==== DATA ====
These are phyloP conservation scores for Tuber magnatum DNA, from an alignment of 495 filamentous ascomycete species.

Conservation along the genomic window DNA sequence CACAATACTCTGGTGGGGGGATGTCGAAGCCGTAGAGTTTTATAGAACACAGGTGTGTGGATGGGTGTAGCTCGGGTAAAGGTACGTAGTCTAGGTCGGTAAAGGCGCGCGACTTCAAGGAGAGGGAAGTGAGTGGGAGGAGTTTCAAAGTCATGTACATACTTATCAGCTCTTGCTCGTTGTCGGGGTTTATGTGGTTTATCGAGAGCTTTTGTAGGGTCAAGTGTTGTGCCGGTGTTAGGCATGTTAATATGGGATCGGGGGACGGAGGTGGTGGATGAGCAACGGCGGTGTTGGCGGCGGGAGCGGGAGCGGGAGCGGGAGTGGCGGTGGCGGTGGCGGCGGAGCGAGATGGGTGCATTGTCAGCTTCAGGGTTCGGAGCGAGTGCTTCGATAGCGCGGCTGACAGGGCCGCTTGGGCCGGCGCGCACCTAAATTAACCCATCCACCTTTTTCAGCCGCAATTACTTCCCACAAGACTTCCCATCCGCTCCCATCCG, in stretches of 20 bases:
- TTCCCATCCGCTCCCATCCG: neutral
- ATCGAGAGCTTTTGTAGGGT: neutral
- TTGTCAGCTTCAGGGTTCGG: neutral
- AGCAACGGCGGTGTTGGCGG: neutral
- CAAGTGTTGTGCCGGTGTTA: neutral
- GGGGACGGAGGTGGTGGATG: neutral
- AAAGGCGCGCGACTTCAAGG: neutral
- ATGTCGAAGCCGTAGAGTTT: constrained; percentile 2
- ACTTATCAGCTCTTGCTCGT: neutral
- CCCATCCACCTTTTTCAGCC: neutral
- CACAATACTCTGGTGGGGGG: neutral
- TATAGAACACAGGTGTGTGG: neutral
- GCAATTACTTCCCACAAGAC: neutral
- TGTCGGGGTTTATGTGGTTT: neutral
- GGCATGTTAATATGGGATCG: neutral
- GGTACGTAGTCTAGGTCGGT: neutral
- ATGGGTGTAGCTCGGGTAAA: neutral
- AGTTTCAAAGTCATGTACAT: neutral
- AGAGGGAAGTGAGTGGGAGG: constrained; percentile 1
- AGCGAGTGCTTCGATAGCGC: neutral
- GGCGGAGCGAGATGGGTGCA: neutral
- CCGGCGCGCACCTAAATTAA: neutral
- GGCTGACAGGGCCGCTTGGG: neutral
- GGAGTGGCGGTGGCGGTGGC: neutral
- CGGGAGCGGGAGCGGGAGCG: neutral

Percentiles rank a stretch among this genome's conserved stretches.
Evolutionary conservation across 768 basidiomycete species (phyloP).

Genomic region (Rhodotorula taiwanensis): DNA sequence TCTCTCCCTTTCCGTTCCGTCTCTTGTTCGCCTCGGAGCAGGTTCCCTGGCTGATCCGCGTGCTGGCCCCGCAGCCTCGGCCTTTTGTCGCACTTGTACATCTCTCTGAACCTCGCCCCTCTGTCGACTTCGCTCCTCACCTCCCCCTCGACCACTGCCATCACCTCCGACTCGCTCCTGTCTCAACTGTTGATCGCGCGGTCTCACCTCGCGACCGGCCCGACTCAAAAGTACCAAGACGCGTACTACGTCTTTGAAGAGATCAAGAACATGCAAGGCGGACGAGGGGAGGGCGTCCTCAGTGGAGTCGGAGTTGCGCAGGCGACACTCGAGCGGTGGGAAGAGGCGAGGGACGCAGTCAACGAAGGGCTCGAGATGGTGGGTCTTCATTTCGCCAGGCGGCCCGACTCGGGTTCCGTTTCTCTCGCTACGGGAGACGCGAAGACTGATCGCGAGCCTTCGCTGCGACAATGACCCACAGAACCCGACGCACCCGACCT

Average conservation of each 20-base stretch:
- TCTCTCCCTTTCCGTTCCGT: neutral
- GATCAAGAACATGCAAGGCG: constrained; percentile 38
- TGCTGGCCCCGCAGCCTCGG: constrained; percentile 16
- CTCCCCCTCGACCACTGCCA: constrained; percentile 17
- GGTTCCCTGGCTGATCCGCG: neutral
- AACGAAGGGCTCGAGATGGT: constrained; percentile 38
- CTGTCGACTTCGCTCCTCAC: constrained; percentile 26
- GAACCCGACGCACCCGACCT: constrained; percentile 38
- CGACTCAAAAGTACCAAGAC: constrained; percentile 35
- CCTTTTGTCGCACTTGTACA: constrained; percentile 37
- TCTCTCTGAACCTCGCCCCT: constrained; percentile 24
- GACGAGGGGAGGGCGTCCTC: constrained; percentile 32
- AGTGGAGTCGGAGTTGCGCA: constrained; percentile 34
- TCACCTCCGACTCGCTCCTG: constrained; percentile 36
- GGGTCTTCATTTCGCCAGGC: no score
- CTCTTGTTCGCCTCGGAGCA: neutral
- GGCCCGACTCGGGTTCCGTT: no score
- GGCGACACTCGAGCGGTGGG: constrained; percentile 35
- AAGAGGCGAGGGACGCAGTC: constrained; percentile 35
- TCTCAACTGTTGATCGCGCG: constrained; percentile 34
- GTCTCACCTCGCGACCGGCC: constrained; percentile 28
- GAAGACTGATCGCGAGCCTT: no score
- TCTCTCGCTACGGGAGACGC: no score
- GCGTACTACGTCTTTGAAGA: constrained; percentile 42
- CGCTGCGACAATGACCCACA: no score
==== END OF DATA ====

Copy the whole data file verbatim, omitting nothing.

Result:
These are phyloP conservation scores for Tuber magnatum DNA, from an alignment of 495 filamentous ascomycete species.

Conservation along the genomic window DNA sequence CACAATACTCTGGTGGGGGGATGTCGAAGCCGTAGAGTTTTATAGAACACAGGTGTGTGGATGGGTGTAGCTCGGGTAAAGGTACGTAGTCTAGGTCGGTAAAGGCGCGCGACTTCAAGGAGAGGGAAGTGAGTGGGAGGAGTTTCAAAGTCATGTACATACTTATCAGCTCTTGCTCGTTGTCGGGGTTTATGTGGTTTATCGAGAGCTTTTGTAGGGTCAAGTGTTGTGCCGGTGTTAGGCATGTTAATATGGGATCGGGGGACGGAGGTGGTGGATGAGCAACGGCGGTGTTGGCGGCGGGAGCGGGAGCGGGAGCGGGAGTGGCGGTGGCGGTGGCGGCGGAGCGAGATGGGTGCATTGTCAGCTTCAGGGTTCGGAGCGAGTGCTTCGATAGCGCGGCTGACAGGGCCGCTTGGGCCGGCGCGCACCTAAATTAACCCATCCACCTTTTTCAGCCGCAATTACTTCCCACAAGACTTCCCATCCGCTCCCATCCG, in stretches of 20 bases:
- TTCCCATCCGCTCCCATCCG: neutral
- ATCGAGAGCTTTTGTAGGGT: neutral
- TTGTCAGCTTCAGGGTTCGG: neutral
- AGCAACGGCGGTGTTGGCGG: neutral
- CAAGTGTTGTGCCGGTGTTA: neutral
- GGGGACGGAGGTGGTGGATG: neutral
- AAAGGCGCGCGACTTCAAGG: neutral
- ATGTCGAAGCCGTAGAGTTT: constrained; percentile 2
- ACTTATCAGCTCTTGCTCGT: neutral
- CCCATCCACCTTTTTCAGCC: neutral
- CACAATACTCTGGTGGGGGG: neutral
- TATAGAACACAGGTGTGTGG: neutral
- GCAATTACTTCCCACAAGAC: neutral
- TGTCGGGGTTTATGTGGTTT: neutral
- GGCATGTTAATATGGGATCG: neutral
- GGTACGTAGTCTAGGTCGGT: neutral
- ATGGGTGTAGCTCGGGTAAA: neutral
- AGTTTCAAAGTCATGTACAT: neutral
- AGAGGGAAGTGAGTGGGAGG: constrained; percentile 1
- AGCGAGTGCTTCGATAGCGC: neutral
- GGCGGAGCGAGATGGGTGCA: neutral
- CCGGCGCGCACCTAAATTAA: neutral
- GGCTGACAGGGCCGCTTGGG: neutral
- GGAGTGGCGGTGGCGGTGGC: neutral
- CGGGAGCGGGAGCGGGAGCG: neutral

Percentiles rank a stretch among this genome's conserved stretches.
Evolutionary conservation across 768 basidiomycete species (phyloP).

Genomic region (Rhodotorula taiwanensis): DNA sequence TCTCTCCCTTTCCGTTCCGTCTCTTGTTCGCCTCGGAGCAGGTTCCCTGGCTGATCCGCGTGCTGGCCCCGCAGCCTCGGCCTTTTGTCGCACTTGTACATCTCTCTGAACCTCGCCCCTCTGTCGACTTCGCTCCTCACCTCCCCCTCGACCACTGCCATCACCTCCGACTCGCTCCTGTCTCAACTGTTGATCGCGCGGTCTCACCTCGCGACCGGCCCGACTCAAAAGTACCAAGACGCGTACTACGTCTTTGAAGAGATCAAGAACATGCAAGGCGGACGAGGGGAGGGCGTCCTCAGTGGAGTCGGAGTTGCGCAGGCGACACTCGAGCGGTGGGAAGAGGCGAGGGACGCAGTCAACGAAGGGCTCGAGATGGTGGGTCTTCATTTCGCCAGGCGGCCCGACTCGGGTTCCGTTTCTCTCGCTACGGGAGACGCGAAGACTGATCGCGAGCCTTCGCTGCGACAATGACCCACAGAACCCGACGCACCCGACCT

Average conservation of each 20-base stretch:
- TCTCTCCCTTTCCGTTCCGT: neutral
- GATCAAGAACATGCAAGGCG: constrained; percentile 38
- TGCTGGCCCCGCAGCCTCGG: constrained; percentile 16
- CTCCCCCTCGACCACTGCCA: constrained; percentile 17
- GGTTCCCTGGCTGATCCGCG: neutral
- AACGAAGGGCTCGAGATGGT: constrained; percentile 38
- CTGTCGACTTCGCTCCTCAC: constrained; percentile 26
- GAACCCGACGCACCCGACCT: constrained; percentile 38
- CGACTCAAAAGTACCAAGAC: constrained; percentile 35
- CCTTTTGTCGCACTTGTACA: constrained; percentile 37
- TCTCTCTGAACCTCGCCCCT: constrained; percentile 24
- GACGAGGGGAGGGCGTCCTC: constrained; percentile 32
- AGTGGAGTCGGAGTTGCGCA: constrained; percentile 34
- TCACCTCCGACTCGCTCCTG: constrained; percentile 36
- GGGTCTTCATTTCGCCAGGC: no score
- CTCTTGTTCGCCTCGGAGCA: neutral
- GGCCCGACTCGGGTTCCGTT: no score
- GGCGACACTCGAGCGGTGGG: constrained; percentile 35
- AAGAGGCGAGGGACGCAGTC: constrained; percentile 35
- TCTCAACTGTTGATCGCGCG: constrained; percentile 34
- GTCTCACCTCGCGACCGGCC: constrained; percentile 28
- GAAGACTGATCGCGAGCCTT: no score
- TCTCTCGCTACGGGAGACGC: no score
- GCGTACTACGTCTTTGAAGA: constrained; percentile 42
- CGCTGCGACAATGACCCACA: no score